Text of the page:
I also had the suspicion that this area might have beta radiation sources that do not originate from the Fukushima Daiichi accident: namely the uranium from the depleted uranium storage facility next to Cosmo Oil Refinery (Chiba prefecture) that burned after the earthquake on March 11th. Looking it up I read that uranium 238 has the specific activity of 14.8 Bq/mg. In order to influence the readings of a survey meter that has a background radiation of 30cpm, I would need about 10mg of uranium 238, which would be a huge amount of particles.

I hence conclude that the radioactive particles in the red circle cannot be uranium 238. If you consider that the air dose rate is relatively high in the whole area around the spot it is more natural to think that various different radioactive particles from Fukushima Daiichi fell on the ground and stuck here.

The problem is that this area is not a particularly highly contaminated area according to the air measurement map by MEXT (Ministry of Education, Culture, Sports, Science and Technology). If in even a moderately contaminated area you find micro hot spots like this, there could be numerous other micro hot spots in the whole Kanto region.

N.B. it didn't rain here on March 15th, but it did on March 21st 2011.

This reminded me of a soil survey that had been conducted by the US where various samples with high gross-alpha and gross-beta radioactivity were found across Kanto and Tohoku regions. When I saw it I was surprised by the frequency of those hot samples but maybe it is not such a big surprise after all. One should understand that even randomly chosen, you can find hot samples from the soil in Kanto and Tohoku.

We need reliable information
There is a lot of conflicting information published on alpha and beta radiation sources which makes it difficult for individuals to get an accurate idea of the contamination. For instance, I once learned that some soil samples in Kanagawa prefecture had a high dose of strontium, but this was denied later. Since it is technically difficult the government should collect samples and conduct the measurements, but I haven’t heard of anything of that nature being done.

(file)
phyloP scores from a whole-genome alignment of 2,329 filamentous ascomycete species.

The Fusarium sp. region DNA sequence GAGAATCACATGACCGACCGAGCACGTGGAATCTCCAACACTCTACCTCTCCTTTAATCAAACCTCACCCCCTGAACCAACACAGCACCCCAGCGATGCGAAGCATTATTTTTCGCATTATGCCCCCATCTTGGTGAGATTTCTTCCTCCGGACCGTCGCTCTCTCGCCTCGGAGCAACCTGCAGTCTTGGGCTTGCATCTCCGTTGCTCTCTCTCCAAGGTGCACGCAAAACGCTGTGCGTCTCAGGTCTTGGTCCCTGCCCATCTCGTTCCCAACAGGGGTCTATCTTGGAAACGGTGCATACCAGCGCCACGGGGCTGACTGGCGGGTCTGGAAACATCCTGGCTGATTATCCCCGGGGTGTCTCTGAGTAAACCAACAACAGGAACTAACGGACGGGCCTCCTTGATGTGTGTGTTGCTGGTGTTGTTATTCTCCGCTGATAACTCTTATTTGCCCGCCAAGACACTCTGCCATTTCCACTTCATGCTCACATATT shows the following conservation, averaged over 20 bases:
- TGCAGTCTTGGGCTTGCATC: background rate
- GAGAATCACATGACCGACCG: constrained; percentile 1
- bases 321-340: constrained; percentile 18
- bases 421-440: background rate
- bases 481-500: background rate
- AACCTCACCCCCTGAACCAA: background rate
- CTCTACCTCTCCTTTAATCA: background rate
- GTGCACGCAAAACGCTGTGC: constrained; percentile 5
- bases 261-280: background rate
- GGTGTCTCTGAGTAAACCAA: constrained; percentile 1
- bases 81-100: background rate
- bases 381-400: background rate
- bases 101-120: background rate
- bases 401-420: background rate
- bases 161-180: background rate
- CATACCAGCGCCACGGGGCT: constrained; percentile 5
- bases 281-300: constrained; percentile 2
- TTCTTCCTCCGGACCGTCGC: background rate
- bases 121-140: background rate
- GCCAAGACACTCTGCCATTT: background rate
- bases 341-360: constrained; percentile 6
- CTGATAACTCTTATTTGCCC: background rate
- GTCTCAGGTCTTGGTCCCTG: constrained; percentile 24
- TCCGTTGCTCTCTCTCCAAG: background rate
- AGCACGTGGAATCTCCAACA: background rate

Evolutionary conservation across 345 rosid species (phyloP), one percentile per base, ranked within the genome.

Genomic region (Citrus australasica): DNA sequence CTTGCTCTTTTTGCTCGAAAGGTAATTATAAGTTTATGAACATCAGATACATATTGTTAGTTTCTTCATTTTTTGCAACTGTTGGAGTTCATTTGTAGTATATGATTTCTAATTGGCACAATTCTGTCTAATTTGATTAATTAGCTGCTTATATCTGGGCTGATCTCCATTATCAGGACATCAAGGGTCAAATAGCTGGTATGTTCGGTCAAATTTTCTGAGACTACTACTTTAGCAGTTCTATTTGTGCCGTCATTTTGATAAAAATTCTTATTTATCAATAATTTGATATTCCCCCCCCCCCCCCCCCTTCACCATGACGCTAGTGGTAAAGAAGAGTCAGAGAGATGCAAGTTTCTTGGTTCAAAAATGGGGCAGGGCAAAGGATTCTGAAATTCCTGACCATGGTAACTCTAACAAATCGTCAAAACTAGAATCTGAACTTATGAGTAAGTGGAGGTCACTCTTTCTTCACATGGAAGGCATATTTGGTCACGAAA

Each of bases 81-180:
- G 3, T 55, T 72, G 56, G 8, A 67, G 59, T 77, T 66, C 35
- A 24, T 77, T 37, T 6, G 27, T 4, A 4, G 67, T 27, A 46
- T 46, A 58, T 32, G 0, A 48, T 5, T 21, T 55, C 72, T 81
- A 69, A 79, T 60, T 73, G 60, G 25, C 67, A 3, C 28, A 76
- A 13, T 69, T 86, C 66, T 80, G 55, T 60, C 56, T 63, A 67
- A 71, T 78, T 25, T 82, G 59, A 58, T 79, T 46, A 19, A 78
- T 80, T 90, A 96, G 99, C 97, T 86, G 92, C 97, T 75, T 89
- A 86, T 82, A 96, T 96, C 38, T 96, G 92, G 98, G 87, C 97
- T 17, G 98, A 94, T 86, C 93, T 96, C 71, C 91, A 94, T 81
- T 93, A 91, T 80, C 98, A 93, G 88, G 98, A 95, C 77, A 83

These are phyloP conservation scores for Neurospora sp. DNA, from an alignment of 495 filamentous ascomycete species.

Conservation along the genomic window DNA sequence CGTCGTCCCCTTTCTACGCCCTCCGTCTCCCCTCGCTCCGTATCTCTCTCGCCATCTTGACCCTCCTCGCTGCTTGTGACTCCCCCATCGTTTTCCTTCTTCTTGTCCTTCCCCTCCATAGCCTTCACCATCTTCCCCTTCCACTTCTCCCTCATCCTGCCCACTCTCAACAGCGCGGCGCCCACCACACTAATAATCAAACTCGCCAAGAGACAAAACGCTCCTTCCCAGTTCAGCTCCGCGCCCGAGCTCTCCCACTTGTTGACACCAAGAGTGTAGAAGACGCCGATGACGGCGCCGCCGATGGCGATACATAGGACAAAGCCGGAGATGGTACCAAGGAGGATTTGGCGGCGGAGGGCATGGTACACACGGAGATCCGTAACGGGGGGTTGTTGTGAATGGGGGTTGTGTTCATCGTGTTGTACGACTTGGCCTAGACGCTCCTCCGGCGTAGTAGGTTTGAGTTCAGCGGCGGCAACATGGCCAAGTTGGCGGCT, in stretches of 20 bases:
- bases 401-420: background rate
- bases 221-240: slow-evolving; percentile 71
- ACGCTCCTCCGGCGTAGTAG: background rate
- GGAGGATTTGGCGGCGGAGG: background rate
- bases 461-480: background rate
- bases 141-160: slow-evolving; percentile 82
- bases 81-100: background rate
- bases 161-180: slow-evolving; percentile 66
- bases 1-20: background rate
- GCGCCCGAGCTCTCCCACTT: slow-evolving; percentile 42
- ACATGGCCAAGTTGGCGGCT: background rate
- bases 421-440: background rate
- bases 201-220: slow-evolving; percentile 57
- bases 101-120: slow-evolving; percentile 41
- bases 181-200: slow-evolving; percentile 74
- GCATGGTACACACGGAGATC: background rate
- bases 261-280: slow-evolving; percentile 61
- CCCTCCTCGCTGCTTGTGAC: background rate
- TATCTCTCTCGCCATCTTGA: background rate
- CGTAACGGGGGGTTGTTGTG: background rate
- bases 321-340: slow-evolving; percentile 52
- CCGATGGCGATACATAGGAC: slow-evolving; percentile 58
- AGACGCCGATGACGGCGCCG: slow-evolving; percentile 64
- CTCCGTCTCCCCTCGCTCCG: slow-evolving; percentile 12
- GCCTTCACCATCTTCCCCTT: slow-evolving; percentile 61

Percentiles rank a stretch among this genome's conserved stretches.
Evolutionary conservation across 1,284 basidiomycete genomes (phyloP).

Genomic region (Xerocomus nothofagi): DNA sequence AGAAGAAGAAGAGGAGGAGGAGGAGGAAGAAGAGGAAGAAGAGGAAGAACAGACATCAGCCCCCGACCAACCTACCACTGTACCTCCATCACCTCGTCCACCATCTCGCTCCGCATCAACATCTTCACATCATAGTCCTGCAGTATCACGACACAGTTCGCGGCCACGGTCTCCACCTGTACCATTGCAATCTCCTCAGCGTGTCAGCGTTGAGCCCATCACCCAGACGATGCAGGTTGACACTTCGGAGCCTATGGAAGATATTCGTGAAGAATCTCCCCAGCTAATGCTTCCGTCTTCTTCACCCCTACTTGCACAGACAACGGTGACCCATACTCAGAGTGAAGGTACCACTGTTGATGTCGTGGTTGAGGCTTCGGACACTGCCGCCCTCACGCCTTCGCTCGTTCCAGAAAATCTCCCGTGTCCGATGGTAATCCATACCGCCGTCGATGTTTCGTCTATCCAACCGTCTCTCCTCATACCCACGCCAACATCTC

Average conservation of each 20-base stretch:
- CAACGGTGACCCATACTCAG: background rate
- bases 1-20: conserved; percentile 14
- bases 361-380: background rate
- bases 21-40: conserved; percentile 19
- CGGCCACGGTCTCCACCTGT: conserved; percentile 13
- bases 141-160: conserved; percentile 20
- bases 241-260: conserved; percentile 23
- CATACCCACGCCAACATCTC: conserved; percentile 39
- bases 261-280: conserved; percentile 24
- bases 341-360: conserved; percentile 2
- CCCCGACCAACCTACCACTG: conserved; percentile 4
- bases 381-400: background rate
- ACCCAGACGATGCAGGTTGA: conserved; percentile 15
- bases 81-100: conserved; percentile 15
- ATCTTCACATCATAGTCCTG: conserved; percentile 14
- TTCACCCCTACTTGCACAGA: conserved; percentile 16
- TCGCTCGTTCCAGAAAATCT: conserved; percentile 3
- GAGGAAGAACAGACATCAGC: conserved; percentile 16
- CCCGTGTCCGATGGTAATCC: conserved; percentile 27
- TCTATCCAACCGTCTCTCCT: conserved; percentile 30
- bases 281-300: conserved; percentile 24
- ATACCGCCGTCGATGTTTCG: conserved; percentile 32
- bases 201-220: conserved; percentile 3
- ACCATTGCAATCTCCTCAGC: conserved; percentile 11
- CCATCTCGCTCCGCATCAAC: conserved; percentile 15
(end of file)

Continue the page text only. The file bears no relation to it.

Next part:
I guess that they just don't want to do it. For it will likely lead to a big scandal if they do.


Introduction of Zukunashi no Hiyamizu's Blog : http://inventsolitude.sblo.jp/article/92061521.html

The writer of this blog (myself) is a Japanese man with a varied professional experience who will turn 70 in a few years: I have worked in a large organization in Japan, have also worked abroad, have gone through redundancy, and worked in a part-time job at close to the minimum wage.

Now that I don’t work any more and that I’m in a fortunate enough situation where I don’t have to shiver from cold or starve, I thought I would use my spare time and experience for something useful for society and started a blog in 2005.

It has been a while since Japanese society stopped caring for the socially weak. The nuclear crisis at the Fukushima Daiichi Power Plant has marked the final confirmation of this. We have been deprived of our humble pleasure of eating. Staying healthy has become a struggle. In other words, our right to health or even the right to life are being threatened. Threatened by the government and by some major firms. This angers me and my days are spent trying to fight against this situation so as to help this country go in a better direction.

It would be a great pleasure if I could share my concerns with you and that in doing so I were able to help this world, even if it is only in a small way. 

Thank you for reading.

N.B. The graphs and tables in this blog are based on statistics of population dynamics, measurements of radiation in soil and food, and data from monitoring posts, all of which are provided by the government and municipalities. If judged as reliable, information gathered from tweets and blogs is also used for analysis.